Energy commodity price dynamics in FTT
The consumption of non-renewable resources is not well described by cost-supply (or cost-quantity) curves. This is because the value of exhaustible resources lying in the ground is ambiguous and depends on the market. For instance, the owner of an untapped oil field can decide to begin exploitation, or to wait for a time when he thinks the price oil will be higher. Thus the consumption does not progress starting from lowest cost resources necessarily, but is more complex to predict. Details of this model are given in .
As one can observe, for instance in the case of oil, all kinds of exploitation schemes exist using different types of oil occurrences (e.g. Middle-East oil, deep offshore rigs, oil sands, heavy oil, etc). All of these have widely different exploitation costs, but some (but not all) occurrences of all these types are used simply because they are considered economic given the current price of oil, which is high enough to make that possible.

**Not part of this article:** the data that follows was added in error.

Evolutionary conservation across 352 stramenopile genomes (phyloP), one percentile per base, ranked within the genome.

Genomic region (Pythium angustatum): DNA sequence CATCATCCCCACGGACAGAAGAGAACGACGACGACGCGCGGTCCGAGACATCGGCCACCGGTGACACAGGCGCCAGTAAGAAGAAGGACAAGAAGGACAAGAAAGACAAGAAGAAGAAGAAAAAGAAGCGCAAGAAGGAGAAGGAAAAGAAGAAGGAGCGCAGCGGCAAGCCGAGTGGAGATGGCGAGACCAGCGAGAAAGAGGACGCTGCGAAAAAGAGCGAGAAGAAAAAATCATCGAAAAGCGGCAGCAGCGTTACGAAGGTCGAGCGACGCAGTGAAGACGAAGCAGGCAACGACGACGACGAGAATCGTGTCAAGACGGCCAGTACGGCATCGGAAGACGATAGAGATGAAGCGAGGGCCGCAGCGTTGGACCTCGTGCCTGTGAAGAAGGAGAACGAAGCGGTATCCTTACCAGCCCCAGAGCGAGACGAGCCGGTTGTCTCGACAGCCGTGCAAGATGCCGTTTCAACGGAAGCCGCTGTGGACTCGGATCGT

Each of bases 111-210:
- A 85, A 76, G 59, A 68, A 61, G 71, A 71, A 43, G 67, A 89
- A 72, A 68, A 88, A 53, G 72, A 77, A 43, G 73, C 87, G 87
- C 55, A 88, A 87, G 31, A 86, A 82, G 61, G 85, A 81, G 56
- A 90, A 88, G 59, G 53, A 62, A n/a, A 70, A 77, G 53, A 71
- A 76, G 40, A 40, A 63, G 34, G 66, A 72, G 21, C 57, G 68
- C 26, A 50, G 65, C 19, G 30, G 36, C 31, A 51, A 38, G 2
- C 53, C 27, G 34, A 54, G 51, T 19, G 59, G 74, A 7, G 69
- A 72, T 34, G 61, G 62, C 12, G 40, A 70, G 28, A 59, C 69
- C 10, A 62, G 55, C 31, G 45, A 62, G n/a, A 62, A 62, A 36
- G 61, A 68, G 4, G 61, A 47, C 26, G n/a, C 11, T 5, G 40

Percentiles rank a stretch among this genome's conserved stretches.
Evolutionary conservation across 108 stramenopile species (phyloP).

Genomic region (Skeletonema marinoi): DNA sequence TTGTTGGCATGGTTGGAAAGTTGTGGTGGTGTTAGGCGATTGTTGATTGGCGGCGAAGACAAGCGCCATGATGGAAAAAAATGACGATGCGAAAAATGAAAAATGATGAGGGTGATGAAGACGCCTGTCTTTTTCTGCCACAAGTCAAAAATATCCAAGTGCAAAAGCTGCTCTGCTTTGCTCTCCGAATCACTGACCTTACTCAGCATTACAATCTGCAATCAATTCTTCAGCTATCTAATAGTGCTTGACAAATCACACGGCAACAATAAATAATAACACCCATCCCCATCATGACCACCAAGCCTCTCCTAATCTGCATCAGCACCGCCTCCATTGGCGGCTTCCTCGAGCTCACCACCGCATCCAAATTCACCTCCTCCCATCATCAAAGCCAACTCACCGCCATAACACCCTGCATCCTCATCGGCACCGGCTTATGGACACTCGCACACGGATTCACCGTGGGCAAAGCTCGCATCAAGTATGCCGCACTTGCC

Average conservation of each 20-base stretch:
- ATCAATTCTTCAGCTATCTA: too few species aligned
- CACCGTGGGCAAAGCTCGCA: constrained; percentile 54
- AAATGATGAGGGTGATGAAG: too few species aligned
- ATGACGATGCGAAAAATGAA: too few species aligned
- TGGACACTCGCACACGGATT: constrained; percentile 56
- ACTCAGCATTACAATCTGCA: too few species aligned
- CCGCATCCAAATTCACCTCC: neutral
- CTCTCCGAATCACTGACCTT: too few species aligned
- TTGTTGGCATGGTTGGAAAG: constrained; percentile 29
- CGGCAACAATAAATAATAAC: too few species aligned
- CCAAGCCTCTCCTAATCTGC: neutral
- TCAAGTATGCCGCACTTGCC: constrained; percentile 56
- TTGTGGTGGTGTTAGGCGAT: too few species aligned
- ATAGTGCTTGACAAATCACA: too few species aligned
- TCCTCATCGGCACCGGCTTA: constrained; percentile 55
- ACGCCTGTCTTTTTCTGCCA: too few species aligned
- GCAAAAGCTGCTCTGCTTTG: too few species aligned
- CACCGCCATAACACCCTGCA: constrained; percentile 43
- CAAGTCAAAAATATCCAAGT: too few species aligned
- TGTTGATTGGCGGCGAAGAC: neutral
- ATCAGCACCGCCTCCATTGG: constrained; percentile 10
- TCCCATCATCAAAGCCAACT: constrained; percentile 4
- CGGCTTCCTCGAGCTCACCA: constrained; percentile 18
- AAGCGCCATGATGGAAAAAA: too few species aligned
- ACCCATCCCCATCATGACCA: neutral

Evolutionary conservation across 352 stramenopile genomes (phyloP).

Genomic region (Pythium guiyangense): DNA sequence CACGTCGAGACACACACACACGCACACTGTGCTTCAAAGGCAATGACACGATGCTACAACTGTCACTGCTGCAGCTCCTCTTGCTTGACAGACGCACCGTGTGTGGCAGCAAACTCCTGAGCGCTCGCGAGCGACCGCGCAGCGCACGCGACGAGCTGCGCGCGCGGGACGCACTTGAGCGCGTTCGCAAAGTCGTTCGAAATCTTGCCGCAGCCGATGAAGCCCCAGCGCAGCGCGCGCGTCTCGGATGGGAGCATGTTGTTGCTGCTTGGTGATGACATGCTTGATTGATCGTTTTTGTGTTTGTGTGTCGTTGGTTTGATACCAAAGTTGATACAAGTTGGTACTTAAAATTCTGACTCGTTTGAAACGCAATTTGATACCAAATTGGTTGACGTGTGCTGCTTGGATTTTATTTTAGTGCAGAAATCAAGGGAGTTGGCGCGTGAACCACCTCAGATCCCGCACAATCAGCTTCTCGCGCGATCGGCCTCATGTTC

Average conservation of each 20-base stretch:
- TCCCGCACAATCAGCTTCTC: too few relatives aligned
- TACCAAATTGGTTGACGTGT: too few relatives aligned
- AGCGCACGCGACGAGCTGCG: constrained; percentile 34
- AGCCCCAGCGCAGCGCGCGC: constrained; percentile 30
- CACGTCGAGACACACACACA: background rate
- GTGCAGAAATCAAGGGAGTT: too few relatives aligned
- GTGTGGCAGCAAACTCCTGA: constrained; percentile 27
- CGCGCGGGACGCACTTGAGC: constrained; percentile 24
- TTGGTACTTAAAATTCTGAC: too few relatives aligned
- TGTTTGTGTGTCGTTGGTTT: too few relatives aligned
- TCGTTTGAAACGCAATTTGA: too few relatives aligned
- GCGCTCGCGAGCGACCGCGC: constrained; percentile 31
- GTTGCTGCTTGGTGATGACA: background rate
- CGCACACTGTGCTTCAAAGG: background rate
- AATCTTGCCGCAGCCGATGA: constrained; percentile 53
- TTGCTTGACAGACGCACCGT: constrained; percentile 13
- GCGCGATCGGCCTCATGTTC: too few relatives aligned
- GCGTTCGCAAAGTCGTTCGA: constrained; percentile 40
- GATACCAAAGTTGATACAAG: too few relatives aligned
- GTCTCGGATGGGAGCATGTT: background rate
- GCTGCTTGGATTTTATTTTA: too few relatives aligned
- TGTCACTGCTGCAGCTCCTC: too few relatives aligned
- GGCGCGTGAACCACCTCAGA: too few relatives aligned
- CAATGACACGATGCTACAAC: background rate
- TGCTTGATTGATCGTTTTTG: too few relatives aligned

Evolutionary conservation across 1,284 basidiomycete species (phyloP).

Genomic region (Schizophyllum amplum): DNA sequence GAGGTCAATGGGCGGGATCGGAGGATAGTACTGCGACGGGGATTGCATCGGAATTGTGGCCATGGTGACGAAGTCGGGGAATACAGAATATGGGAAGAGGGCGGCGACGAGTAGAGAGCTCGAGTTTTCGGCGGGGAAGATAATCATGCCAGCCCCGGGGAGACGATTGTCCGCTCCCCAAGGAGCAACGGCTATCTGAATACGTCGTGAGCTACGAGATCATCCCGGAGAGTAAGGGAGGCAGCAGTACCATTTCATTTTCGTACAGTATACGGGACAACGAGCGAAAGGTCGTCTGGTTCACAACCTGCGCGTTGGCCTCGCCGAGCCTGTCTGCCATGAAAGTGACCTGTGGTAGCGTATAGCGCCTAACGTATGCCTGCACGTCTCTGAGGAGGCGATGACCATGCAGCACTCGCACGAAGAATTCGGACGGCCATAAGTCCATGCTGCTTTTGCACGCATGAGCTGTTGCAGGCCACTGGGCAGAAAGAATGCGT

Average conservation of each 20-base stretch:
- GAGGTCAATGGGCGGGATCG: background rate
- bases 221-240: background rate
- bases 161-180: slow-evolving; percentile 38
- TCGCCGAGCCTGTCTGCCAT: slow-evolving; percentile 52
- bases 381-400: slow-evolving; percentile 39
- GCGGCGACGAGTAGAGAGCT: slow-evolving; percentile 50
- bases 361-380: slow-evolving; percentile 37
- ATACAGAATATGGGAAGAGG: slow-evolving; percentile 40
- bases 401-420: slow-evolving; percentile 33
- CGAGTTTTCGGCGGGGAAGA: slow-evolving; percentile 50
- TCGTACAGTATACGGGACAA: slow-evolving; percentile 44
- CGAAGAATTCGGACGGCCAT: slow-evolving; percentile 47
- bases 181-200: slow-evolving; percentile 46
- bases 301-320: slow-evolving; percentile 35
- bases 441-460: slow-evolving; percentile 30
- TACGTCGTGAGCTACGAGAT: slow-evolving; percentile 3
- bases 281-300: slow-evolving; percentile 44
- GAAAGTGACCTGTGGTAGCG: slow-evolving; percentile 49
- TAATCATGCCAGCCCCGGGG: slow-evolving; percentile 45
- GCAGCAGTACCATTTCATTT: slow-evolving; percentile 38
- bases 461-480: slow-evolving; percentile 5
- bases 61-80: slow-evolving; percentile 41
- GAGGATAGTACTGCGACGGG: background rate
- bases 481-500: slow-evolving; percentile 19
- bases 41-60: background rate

Non-renewable resources are generally classified as reserves, which are known and known to be economic to exploit, and resources, which are uncertain but thought uneconomic to exploit given the current price of the associated energy commodity (gas, coal, uranium etc). A boundary separates these two classifications, which is defined by the price of the commodity. Resources and reserves are revised every year, and as reserves are gradually consumed, lower cost resources are gradually reclassified as reserves. Thus there is a flow of resources towards reserves.
This can be simulated in a model, given quantities of resources and reserves and a demand for energy commodities. We start from a distribution of energy resources classified according to their exploitation cost, in a number of ranges (a). The limit between reserves and resources can be thought as a cost threshold separating the two (red curve), which can move up or down as the price changes. Reserves in all cost ranges are gradually consumed, and the lower and lower amounts left reduces the supply, and forces some lower cost resources to be reclassified as reserves, moving the red curve gradually to the right (b).